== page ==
We all lack energy from time to time and feel as though we’re not performing at our best. Energy drinks - full of caffeine and sugar - are cleverly marketed to us a quick fix to get us through this slump. Of course these aren’t a long-term solution. All you’ll do is raise your blood sugar only to have it crash back down again. So we have more caffeine and the cycle begins…
For sustained energy what’s needed is a mitochondrial boost and the best thing is that it’s really easy to do.
What are mitochondria?
Mitochondria are the small molecules inside our cells that produce energy (as adenosine triphosphate, or ATP) from the foods we eat. If our mitochondria are unhealthy, they do not produce as much ATP as our cells need for us to feel energetic and healthy. Our brain, heart and muscles contain the most mitochondria.
How do we ‘boost’ these mitochondria?
It’s simple. Eliminate sugary and white flour-based products from your diet. The empty calories in these foods are lacking in the nutrients needed for healthy mitochondria.
Eat a rainbow of fresh fruit and vegetables every day. If you can try and eat a variety of colours of fresh produce you’re giving yourself the best chance of getting the right balance of nutrients.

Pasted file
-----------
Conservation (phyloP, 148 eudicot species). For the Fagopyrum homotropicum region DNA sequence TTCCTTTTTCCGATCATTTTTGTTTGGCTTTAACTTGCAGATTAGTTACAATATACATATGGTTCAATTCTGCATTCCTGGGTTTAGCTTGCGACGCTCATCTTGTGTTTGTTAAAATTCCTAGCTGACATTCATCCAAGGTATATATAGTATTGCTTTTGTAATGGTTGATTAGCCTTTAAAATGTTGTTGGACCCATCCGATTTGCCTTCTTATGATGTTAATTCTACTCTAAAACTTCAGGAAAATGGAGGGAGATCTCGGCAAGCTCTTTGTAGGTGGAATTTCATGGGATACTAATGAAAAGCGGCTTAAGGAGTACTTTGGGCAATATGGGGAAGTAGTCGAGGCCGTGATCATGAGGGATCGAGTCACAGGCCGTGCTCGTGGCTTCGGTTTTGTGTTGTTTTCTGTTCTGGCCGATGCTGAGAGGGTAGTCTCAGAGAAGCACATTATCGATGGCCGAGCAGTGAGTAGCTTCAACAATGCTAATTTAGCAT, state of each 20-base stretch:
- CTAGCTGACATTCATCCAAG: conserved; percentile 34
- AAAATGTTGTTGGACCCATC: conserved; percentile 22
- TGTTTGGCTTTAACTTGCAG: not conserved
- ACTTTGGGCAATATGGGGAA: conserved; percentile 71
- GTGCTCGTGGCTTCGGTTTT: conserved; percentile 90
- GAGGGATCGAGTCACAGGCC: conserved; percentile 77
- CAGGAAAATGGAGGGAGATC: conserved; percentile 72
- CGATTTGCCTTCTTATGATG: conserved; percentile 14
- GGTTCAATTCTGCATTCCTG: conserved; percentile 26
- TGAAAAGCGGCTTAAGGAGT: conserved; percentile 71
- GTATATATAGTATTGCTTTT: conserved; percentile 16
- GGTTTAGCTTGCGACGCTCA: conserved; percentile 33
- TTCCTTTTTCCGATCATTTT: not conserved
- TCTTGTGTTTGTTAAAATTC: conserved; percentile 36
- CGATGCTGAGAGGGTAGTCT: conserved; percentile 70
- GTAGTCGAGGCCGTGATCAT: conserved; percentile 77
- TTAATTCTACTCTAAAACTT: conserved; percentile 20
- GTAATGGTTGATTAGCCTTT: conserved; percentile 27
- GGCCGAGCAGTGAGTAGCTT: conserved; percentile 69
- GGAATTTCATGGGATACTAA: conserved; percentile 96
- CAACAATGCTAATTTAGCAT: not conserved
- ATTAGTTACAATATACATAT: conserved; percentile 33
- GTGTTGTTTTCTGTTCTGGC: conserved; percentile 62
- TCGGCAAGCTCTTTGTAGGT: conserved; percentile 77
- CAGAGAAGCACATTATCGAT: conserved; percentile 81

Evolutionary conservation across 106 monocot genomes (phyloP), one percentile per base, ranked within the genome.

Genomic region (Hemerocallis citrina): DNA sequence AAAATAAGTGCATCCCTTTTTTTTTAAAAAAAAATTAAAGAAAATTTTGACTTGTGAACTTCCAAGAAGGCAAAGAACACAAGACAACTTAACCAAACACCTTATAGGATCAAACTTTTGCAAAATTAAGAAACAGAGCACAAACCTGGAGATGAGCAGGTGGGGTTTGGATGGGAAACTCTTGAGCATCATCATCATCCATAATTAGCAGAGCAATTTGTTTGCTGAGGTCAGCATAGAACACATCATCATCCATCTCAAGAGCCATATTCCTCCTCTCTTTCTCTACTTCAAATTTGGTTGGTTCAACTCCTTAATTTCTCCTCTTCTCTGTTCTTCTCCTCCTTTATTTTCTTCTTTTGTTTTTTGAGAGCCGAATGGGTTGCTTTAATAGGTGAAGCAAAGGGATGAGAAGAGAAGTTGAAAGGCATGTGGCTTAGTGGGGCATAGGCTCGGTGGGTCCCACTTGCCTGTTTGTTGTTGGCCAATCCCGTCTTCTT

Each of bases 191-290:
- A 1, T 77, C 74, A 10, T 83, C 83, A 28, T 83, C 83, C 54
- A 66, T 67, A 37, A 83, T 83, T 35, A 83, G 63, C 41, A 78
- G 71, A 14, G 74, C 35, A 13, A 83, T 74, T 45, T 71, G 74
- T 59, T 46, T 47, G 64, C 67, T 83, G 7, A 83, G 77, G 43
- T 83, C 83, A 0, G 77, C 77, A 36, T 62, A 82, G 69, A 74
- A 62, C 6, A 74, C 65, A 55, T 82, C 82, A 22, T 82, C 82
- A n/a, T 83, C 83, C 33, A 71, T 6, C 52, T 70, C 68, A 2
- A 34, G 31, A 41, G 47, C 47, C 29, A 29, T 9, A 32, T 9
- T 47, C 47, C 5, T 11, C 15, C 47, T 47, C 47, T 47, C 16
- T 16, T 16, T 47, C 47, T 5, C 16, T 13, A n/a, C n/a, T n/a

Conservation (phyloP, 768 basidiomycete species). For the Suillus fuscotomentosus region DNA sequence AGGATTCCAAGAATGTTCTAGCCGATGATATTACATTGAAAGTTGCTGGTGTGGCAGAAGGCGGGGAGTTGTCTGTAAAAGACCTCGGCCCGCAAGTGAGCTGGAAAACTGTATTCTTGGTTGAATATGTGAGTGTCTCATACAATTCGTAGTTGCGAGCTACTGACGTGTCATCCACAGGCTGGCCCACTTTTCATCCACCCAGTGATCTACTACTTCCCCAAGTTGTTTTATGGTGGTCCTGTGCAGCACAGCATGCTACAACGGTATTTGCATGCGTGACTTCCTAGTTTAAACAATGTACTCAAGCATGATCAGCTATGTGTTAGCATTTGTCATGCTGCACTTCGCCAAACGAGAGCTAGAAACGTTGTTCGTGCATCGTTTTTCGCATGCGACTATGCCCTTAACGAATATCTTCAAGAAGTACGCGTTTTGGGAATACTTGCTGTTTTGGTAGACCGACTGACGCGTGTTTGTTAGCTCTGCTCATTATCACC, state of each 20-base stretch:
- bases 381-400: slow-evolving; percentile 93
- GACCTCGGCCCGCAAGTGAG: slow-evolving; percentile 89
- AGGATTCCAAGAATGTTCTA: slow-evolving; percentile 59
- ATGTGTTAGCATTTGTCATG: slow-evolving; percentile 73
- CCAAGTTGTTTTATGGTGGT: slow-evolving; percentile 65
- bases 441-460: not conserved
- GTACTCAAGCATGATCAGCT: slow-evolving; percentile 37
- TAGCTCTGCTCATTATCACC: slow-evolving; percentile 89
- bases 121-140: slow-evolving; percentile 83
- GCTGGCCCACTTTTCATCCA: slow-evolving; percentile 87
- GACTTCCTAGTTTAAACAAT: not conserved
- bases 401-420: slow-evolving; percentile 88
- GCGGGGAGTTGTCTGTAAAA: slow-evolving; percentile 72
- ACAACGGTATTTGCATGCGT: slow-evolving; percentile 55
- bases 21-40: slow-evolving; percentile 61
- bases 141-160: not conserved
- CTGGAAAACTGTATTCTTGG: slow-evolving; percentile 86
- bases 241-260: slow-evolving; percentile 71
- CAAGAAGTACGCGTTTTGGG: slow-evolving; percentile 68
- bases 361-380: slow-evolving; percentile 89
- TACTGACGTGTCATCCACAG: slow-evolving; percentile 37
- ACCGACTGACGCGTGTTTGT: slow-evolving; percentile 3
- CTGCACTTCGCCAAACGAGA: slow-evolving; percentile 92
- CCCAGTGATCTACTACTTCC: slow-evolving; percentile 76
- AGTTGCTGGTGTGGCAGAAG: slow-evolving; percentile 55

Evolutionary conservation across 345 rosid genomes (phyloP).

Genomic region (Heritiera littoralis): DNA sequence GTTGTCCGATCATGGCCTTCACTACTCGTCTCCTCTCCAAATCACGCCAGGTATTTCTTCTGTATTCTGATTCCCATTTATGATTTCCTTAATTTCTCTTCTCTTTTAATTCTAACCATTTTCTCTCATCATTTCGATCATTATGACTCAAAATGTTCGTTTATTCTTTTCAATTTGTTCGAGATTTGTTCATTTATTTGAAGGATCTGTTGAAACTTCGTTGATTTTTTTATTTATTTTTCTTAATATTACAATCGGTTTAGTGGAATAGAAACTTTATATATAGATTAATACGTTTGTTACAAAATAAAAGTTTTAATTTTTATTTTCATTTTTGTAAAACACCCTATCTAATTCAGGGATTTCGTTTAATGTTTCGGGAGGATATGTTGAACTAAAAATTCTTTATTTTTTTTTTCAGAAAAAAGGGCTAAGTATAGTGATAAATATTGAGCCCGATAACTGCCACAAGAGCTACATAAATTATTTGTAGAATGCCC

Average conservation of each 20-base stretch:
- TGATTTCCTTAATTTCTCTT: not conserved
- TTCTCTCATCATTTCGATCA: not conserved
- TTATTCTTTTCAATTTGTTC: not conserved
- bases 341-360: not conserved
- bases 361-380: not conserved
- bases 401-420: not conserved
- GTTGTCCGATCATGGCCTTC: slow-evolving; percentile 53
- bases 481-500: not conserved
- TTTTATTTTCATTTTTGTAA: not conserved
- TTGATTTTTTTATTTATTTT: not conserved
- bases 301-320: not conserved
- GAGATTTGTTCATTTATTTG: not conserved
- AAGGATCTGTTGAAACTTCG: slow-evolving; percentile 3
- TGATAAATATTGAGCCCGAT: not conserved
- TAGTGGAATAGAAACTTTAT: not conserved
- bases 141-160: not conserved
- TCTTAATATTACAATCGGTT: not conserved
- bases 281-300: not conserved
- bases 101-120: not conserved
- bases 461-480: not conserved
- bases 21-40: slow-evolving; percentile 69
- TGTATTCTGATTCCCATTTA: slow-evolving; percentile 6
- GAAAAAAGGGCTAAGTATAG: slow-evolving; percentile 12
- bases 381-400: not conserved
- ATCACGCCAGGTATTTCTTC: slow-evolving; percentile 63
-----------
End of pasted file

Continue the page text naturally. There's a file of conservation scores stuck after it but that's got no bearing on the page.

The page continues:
Think green: wheatgrass is incredibly rich in all B vitamins, magnesium and it contains 91 minerals and 21 of the 24 amino acids our bodies need for optimum health.
Think red: beetroot is such a good energy booster that athletes often use it as part of their training diet. It contains folate, a B vitamin needed by our cells to divide and regenerate.
Think white: onions and garlic contain sulphur, vital for mitochondrial health.
What else do mitochondria need?
Mitochondria need the entire range of B vitamins and minerals such as magnesium, zinc and sulphur. They also need coenzyme Q and plenty of antioxidants to protect them from the free radicals generated when our cells produce energy in the form of ATP. After 50, our bodies struggle to make coenzyme Q so it’s vital we eat food such as herring, free-range chicken, seeds, broccoli and cauliflower which are all rich in it.
✓ Eat high-quality protein in the form of fish and white meat.
✓ Reduce your pesticide intake. Poisons in our bodies can dramatically reduce our energy and wellbeing - use organic food and vegetables whenever you can.
An easy way to boost your energy and performance
It can be a challenge making sure you’re eating right for optimum health. Our organic juices are powerhouses of nutrition and offer expert blends of everything you need for mitochondrial health, improved performance and a sustainable energy boost.